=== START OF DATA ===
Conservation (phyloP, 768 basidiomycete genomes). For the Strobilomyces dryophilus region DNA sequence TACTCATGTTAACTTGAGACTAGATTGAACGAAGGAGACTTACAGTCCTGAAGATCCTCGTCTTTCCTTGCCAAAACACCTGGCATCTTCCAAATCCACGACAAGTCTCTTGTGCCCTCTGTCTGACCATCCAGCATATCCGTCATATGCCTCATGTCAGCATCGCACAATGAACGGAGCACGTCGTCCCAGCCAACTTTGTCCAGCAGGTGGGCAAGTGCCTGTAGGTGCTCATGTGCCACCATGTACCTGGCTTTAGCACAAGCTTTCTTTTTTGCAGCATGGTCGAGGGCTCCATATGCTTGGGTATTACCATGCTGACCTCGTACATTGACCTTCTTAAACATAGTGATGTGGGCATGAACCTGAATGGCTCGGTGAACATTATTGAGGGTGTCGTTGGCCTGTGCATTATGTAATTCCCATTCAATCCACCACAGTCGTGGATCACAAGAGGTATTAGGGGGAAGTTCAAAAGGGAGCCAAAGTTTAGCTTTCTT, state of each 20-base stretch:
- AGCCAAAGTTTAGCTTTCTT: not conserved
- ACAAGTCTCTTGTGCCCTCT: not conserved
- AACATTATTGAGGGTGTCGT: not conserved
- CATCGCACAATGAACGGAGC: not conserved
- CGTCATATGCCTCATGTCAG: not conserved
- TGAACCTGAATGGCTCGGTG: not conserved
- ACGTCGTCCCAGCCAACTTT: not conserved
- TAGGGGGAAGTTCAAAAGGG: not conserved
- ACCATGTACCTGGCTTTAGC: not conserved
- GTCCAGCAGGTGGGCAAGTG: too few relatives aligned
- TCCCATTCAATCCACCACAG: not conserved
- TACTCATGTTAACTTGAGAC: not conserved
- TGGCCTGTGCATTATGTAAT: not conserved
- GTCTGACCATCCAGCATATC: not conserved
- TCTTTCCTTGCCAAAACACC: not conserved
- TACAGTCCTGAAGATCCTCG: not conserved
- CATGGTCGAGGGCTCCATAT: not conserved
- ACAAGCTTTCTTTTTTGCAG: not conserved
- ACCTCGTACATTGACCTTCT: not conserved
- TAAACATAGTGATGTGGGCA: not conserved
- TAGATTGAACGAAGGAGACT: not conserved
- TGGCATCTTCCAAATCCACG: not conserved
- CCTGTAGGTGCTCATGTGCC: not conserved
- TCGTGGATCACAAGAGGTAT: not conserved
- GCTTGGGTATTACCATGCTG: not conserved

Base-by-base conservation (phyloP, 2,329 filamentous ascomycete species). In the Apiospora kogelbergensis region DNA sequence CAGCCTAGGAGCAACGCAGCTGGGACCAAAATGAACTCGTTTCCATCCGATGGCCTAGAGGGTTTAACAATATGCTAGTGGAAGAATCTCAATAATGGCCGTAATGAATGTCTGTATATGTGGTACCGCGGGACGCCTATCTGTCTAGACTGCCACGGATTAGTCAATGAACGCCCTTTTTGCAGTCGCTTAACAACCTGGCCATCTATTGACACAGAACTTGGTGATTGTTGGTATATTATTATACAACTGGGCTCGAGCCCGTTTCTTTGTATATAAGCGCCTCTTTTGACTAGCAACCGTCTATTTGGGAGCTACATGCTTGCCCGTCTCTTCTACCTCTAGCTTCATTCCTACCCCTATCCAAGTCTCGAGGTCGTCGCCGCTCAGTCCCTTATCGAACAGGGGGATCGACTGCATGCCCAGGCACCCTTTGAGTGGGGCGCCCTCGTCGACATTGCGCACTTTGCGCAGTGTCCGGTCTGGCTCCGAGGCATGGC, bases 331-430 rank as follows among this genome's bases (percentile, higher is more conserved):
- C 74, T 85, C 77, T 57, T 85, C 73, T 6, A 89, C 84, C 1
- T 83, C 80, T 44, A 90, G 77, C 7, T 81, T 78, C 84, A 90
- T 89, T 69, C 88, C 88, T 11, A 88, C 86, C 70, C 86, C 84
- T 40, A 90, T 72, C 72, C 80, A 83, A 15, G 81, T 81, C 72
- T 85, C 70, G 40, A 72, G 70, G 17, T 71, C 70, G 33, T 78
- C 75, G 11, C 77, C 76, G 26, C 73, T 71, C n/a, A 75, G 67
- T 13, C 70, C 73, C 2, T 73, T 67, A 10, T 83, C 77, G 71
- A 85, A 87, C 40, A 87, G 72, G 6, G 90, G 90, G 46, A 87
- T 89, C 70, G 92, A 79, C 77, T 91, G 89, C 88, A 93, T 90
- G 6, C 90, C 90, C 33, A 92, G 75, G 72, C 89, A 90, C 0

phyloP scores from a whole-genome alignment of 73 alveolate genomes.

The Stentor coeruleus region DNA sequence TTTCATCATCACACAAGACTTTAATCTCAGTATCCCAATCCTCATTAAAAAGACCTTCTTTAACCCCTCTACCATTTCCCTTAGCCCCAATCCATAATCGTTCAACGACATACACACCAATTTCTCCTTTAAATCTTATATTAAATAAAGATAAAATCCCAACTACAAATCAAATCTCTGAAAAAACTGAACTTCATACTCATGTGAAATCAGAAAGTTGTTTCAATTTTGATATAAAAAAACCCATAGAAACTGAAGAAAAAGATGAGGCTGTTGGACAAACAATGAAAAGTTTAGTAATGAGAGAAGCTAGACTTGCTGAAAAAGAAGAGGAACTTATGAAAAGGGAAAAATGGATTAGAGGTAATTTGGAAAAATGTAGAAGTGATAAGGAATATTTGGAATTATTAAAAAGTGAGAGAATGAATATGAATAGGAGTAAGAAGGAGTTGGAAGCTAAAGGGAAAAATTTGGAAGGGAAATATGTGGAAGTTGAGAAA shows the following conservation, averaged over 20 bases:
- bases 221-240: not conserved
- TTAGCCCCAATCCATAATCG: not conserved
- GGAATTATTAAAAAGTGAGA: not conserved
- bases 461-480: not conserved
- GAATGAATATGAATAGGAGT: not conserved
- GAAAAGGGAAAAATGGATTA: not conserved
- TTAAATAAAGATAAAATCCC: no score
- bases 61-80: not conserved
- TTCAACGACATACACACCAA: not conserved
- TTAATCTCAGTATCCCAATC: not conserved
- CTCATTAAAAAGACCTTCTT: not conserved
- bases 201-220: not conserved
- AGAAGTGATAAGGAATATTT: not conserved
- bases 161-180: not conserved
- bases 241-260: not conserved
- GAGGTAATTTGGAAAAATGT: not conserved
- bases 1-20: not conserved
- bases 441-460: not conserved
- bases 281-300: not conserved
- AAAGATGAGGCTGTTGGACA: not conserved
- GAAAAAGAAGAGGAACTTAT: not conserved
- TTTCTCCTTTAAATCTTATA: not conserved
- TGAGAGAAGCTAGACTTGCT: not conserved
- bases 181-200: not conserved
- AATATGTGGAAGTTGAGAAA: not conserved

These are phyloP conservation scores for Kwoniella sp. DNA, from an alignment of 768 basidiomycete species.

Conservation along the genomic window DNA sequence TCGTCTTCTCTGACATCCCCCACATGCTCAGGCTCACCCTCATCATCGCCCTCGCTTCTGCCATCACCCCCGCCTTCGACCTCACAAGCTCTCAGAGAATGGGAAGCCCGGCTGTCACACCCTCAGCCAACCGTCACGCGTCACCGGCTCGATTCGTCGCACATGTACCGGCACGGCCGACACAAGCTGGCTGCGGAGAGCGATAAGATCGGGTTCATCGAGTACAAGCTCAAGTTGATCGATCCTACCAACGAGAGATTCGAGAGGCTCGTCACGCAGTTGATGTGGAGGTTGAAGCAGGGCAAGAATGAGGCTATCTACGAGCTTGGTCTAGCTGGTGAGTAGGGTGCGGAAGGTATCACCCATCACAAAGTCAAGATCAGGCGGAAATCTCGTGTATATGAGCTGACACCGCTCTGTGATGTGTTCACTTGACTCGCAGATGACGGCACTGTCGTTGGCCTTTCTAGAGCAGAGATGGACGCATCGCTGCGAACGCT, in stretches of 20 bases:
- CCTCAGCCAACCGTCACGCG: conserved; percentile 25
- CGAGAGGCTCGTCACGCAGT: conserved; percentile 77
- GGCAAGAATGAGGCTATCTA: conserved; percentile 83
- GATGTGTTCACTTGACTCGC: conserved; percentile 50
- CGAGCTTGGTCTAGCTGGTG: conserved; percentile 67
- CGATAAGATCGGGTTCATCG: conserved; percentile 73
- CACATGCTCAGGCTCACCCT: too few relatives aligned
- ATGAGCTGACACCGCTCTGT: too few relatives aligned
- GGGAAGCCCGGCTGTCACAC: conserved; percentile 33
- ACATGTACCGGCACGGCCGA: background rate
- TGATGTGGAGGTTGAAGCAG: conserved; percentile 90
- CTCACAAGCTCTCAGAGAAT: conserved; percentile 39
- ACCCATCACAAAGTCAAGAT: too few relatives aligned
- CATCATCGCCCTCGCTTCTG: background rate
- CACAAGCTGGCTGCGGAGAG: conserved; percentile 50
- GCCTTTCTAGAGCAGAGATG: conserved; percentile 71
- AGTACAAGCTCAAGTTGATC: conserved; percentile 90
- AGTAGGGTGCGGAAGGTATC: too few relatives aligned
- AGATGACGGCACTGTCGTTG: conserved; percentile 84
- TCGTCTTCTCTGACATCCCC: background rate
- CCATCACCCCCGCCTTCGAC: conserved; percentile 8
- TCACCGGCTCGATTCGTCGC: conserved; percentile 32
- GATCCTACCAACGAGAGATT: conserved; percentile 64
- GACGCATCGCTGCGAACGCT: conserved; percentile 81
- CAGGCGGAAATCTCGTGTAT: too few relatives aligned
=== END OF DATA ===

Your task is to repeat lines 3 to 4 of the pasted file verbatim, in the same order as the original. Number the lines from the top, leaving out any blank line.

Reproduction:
- ACAAGTCTCTTGTGCCCTCT: not conserved
- AACATTATTGAGGGTGTCGT: not conserved